To provide a top electrodes, aluminum dots of 500 nm thickness were deposited by masking e-beam technique. The aluminum dots were of two diameters; 1.5 mm and 0.7 mm. The individual dot then act as a capacitor. The capacitors were characterized by HP4280A 1 MHz C meter for C-V measurement and HP4010A I-V pA meter for IV. Generally, the leakage current density of 1-3 nA/cm2 was measured at the electric field of 0.5 MV/cm. The average breakdown voltage measured for the capacitors (dots) of 1.5 mm diameter was 74.3 V, and every capacitor showed breakdown. For capacitors of 0.7 mm diameter, five out of the eleven capacitors sustained up to 100 V bias and the average breakdown voltage was 80V. The average breakdown filed strength of films were 2.9 to 3.2 MV/cm. These capacitor area dependence showed that the breakdown values depend on not only the intrinsic properties of the dielectric films but also the number of flaws in the films. When a breakdown voltage of above 100V bias was measured, this indicated that the breakdown field strength of the silica film was over 4 MV/cm.

The capacitance density (nF/cm2) of the silica dielectric films were 20.01-20.69 nF/cm2. The electrical measurement is summarized in the following table.

Capacitor Size, ×10−3 cm2 17.67 4.42
Capacitance Density, nF/cm2 20.01 20.69
Leakage Current Density, nA/cm2 1.24 3.12
Breakdown Voltage, V 74.3 80.0
Breakdown Field, MV/cm 2.97 3.2

EXAMPLE 2

A silica film of 0.07 μm (at edge) to 0.14 μm (at center) thickness was deposited on Cu foil via CCVD processing. The film was deposited using the same precursor solution and by the same process as described in Example 1. The deposition was accomplished in 9 minutes.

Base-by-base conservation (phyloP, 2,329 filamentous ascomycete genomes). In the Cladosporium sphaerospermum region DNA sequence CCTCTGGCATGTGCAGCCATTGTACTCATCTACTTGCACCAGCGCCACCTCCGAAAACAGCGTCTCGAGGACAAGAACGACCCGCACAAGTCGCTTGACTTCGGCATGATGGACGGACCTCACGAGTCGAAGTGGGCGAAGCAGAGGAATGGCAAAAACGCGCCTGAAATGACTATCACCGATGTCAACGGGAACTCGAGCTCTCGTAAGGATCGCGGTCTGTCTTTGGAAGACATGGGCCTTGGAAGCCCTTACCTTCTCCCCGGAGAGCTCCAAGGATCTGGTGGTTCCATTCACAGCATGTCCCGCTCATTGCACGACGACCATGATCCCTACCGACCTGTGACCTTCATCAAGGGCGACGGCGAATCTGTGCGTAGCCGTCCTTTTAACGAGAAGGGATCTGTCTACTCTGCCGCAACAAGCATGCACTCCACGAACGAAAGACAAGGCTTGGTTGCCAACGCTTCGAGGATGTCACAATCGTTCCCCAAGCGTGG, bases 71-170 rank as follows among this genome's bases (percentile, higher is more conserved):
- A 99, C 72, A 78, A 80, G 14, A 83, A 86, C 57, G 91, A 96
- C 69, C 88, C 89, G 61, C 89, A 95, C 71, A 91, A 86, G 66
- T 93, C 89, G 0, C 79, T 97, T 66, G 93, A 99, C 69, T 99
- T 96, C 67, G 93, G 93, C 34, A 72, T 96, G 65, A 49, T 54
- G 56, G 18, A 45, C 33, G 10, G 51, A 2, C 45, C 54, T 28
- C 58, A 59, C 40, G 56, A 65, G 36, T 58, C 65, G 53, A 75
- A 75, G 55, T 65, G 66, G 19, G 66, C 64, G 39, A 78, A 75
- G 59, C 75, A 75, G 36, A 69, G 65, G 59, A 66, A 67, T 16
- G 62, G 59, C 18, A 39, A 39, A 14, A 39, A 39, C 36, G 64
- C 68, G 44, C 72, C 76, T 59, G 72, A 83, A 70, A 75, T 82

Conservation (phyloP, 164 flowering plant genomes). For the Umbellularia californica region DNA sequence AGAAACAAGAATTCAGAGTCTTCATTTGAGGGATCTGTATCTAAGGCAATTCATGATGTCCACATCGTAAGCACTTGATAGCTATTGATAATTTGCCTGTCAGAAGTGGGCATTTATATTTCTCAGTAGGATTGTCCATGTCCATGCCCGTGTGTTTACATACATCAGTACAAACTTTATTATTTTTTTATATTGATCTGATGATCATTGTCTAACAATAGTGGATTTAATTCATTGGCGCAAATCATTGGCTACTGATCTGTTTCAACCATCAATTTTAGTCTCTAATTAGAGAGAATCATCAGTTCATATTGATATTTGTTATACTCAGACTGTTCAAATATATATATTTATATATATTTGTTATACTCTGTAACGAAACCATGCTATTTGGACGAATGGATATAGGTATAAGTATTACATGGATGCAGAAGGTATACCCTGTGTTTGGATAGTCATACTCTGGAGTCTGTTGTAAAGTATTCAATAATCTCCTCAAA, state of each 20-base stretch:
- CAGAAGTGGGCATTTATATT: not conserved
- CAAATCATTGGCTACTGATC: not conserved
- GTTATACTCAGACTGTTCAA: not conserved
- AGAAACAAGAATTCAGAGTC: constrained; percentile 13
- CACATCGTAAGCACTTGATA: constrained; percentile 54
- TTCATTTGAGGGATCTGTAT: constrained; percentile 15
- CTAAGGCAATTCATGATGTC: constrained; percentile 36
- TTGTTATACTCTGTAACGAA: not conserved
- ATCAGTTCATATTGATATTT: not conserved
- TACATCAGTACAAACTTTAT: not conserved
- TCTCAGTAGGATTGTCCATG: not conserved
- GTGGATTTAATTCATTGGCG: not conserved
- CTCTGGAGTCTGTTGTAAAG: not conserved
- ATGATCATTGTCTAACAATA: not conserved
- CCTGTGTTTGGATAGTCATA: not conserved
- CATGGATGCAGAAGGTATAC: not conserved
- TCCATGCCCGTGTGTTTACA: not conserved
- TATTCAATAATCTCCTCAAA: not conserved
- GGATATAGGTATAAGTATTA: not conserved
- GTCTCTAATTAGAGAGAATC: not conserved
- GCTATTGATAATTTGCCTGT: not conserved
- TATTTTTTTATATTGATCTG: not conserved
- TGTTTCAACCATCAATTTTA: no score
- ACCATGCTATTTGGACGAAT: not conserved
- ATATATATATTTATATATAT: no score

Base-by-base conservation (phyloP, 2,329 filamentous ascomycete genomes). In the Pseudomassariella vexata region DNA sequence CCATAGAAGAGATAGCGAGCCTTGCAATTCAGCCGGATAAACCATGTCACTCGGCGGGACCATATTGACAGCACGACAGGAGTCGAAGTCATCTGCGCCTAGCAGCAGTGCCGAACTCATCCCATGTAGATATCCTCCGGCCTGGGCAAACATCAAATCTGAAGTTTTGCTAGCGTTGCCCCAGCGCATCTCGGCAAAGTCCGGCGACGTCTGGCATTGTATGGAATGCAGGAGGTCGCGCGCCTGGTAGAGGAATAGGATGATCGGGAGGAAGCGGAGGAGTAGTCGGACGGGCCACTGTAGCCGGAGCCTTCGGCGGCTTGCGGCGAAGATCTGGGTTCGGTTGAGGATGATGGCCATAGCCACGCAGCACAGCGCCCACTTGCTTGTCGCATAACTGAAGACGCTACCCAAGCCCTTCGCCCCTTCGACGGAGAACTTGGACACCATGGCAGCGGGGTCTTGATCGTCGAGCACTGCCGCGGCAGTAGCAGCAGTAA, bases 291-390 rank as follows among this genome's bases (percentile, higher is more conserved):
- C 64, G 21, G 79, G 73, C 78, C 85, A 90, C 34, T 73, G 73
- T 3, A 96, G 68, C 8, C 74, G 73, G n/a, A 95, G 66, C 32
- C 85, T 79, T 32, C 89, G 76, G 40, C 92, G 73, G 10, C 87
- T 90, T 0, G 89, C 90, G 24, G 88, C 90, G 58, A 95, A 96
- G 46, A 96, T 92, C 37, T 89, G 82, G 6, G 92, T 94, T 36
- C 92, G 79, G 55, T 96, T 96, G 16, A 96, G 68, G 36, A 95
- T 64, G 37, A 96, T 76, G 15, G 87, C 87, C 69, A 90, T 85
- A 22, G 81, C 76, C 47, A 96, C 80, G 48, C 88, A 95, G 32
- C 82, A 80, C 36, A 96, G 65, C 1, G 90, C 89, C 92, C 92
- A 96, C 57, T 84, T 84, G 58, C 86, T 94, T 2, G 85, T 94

The aluminum top electrodes of 0.50 μm thickness were applied by e-beam masking technique and the Cu foil substrate served as a ground electrode. The C-V measurement instrument was HP4280A 1MHz C meter and the I-V measurement was done by HP4010A I-V pA meter. Measurements were only performed at the area of 0.07 and 0.15 μm thickness and the results are summarized in the following table.

Capacitance Density, nF/cm2
Film Number of Standard Maximum Minimum
Thickness Sample Average Deviation Value Value
1500A  9 63.6 3.6 68.3 56.7
 700A 11 85.3 6.2 97.1 76.2

EXAMPLE 3

A silica film of unknown thickness (but was estimated from the deposition time to be half the thickness of the sample in Example 2) was deposited on Ni foil via CCVD processing. The film was deposited using the same precursor solution and by the same process as described in Example 1. The deposition time was 5 minutes.

The aluminum top electrodes of 0.5 μm thickness were applied by e-beam masking technique and the Ni foil substrate served as a ground electrode. The C-V measurement instrument was HP4280A 1MHz C meter and the I-V measurement was done by HP401OA I-V pA meter. The results are summarized in the following table.

Number of Standard Maximum Minimum
Sample Average Deviation Value Value
Capacitance 15 67.83 8.94 89.5 56.5
Density,
nF/cm2
Breakdown 15 5.6 3.3 12 2
Voltage
Dissipation 15 0.106 0.022 0.124 0.098
Factor

EXAMPLE 4

Barium strontium titanate (BST) was deposited on Ni-200 shim by the CCVD process. The precursor solution was composed of, by weight percentage, 0.79% barium bis(2-ethylhexanoate), 0.14% strontium bis(2-ethylhexanoate), 0.23% titanium diisopropoxide-bis(acetylacetonate) 17.4% toluene, and 81.5% propane. The film was deposited by the same process as described in Example 1. The deposition was completed in 48 minutes.

EXAMPLE 5